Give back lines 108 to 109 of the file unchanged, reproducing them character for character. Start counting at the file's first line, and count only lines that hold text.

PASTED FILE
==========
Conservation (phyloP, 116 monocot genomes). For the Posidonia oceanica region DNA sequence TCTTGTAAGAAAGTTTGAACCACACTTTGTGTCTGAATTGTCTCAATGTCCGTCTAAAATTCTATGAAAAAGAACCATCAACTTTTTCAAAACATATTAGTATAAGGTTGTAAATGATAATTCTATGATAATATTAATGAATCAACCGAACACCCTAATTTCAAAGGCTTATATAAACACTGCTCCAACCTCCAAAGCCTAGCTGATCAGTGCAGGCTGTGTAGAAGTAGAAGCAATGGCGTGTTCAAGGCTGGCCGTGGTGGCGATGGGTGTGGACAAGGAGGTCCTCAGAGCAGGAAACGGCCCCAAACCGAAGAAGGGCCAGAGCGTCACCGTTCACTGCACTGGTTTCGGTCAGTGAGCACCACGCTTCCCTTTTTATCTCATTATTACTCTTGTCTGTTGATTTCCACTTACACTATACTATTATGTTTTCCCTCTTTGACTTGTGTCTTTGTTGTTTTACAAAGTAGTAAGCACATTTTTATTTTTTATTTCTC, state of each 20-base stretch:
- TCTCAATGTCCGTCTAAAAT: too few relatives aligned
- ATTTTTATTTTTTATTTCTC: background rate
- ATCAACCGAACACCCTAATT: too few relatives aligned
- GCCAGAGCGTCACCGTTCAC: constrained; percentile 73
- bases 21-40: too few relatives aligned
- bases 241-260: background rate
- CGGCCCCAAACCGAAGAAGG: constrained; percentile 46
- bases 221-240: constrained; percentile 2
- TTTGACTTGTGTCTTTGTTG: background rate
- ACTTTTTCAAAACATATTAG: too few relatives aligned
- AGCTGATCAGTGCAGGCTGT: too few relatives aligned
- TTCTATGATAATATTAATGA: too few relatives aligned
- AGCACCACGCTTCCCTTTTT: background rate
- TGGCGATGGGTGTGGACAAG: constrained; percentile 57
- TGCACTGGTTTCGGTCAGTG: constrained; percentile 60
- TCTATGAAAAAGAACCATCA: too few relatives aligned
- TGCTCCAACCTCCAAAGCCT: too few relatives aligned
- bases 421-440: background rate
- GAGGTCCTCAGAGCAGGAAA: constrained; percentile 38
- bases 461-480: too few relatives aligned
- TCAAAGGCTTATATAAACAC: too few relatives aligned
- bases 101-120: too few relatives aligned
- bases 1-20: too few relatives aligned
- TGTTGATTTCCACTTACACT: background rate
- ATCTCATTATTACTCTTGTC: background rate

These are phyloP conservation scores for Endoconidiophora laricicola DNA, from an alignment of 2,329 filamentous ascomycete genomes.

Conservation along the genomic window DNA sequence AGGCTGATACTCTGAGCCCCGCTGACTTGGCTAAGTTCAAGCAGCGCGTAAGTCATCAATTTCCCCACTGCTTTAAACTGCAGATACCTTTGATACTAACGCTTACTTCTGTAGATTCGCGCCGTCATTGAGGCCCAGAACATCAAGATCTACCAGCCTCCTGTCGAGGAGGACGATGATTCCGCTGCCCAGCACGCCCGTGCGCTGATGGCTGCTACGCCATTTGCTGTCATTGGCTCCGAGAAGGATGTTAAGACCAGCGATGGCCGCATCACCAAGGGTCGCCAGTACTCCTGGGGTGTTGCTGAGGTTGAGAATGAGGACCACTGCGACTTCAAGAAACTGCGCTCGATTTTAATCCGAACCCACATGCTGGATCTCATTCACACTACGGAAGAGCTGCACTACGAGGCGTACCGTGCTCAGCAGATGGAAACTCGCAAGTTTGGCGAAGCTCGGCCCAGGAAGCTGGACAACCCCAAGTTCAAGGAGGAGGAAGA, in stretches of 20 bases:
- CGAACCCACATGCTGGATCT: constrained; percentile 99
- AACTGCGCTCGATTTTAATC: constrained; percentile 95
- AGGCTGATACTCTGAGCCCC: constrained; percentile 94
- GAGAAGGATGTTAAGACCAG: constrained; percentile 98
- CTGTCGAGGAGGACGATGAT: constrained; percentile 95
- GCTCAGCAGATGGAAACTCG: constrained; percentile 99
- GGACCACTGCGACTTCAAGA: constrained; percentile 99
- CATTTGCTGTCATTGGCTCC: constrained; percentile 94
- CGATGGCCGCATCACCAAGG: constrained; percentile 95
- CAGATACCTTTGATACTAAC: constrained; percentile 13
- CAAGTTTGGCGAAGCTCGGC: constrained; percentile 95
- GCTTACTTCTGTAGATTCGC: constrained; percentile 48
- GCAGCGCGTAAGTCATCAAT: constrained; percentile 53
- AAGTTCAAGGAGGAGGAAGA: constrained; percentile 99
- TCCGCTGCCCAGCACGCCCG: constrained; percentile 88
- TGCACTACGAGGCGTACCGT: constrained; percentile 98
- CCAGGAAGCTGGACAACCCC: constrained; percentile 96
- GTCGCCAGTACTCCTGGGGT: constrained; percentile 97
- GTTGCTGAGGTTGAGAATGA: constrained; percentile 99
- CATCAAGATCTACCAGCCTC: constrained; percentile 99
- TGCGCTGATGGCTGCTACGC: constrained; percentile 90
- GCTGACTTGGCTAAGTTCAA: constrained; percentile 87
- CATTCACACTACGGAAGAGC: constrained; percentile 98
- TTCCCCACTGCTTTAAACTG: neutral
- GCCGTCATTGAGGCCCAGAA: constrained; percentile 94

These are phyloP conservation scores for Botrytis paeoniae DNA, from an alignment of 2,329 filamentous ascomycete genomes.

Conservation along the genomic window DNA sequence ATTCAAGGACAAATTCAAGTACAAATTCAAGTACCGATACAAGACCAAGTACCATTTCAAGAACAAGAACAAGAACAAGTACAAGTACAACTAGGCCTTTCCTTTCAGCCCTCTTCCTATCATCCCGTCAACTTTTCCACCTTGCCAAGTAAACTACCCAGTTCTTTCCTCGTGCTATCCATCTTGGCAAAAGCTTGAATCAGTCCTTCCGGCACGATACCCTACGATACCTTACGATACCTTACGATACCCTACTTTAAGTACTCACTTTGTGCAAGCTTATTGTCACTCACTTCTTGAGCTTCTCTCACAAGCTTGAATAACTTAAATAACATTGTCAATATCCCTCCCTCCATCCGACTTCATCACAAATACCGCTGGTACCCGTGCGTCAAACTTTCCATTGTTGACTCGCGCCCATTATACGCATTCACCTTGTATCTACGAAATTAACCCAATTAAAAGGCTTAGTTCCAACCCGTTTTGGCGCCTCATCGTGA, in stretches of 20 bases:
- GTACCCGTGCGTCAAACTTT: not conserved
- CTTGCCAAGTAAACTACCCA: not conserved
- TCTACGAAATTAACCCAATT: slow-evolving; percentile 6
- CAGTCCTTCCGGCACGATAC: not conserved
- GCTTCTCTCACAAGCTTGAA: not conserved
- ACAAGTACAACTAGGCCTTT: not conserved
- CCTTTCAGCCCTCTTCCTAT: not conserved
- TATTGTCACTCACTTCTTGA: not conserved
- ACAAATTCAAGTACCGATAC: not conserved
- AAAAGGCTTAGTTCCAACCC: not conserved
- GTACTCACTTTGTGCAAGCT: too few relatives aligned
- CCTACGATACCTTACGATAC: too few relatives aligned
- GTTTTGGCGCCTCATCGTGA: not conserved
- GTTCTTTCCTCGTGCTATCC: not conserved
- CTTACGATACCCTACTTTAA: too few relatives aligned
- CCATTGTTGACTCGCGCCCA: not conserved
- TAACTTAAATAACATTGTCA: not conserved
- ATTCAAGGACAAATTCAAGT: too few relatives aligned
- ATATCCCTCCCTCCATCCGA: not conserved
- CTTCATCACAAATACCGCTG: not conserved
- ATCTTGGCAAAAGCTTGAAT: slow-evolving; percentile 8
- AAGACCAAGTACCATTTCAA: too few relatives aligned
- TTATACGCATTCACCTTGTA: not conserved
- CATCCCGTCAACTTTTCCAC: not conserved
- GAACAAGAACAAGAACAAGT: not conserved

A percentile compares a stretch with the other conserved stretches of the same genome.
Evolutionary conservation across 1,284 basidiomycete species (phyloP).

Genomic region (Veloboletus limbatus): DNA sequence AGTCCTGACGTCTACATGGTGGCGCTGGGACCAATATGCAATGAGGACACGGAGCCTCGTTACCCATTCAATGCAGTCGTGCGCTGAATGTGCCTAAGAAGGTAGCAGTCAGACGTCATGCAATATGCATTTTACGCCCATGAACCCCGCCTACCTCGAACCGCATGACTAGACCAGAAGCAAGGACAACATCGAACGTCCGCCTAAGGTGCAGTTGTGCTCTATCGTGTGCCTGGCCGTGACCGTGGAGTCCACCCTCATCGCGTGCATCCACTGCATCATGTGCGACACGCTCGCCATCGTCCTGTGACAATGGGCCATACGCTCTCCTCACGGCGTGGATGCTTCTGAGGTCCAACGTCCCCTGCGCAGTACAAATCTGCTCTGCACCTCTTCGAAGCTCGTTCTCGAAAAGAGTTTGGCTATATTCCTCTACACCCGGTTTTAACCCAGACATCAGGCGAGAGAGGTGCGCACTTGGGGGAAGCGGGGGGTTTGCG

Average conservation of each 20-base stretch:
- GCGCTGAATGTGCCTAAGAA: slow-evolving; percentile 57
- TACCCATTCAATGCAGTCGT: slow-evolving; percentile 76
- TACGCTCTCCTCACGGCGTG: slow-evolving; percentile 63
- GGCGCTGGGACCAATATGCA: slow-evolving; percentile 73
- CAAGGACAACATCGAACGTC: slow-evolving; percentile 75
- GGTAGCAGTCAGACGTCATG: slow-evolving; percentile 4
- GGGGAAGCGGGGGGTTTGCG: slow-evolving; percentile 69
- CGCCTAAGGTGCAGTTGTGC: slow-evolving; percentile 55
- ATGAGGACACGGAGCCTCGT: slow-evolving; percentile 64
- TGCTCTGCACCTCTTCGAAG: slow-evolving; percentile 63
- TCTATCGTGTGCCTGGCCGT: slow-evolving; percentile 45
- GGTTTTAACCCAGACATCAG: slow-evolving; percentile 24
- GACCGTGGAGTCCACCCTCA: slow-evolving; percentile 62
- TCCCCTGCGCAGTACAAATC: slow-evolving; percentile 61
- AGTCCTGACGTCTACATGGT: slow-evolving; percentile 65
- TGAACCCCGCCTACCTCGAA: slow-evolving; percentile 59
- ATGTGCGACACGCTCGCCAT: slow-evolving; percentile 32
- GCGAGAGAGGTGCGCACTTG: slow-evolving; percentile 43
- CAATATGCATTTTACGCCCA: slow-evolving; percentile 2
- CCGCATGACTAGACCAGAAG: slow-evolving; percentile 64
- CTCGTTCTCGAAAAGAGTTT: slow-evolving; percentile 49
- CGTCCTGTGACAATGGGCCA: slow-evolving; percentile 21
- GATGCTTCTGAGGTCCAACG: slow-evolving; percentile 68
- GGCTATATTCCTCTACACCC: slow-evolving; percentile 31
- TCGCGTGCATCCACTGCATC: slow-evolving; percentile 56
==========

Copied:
- GGCTATATTCCTCTACACCC: slow-evolving; percentile 31
- TCGCGTGCATCCACTGCATC: slow-evolving; percentile 56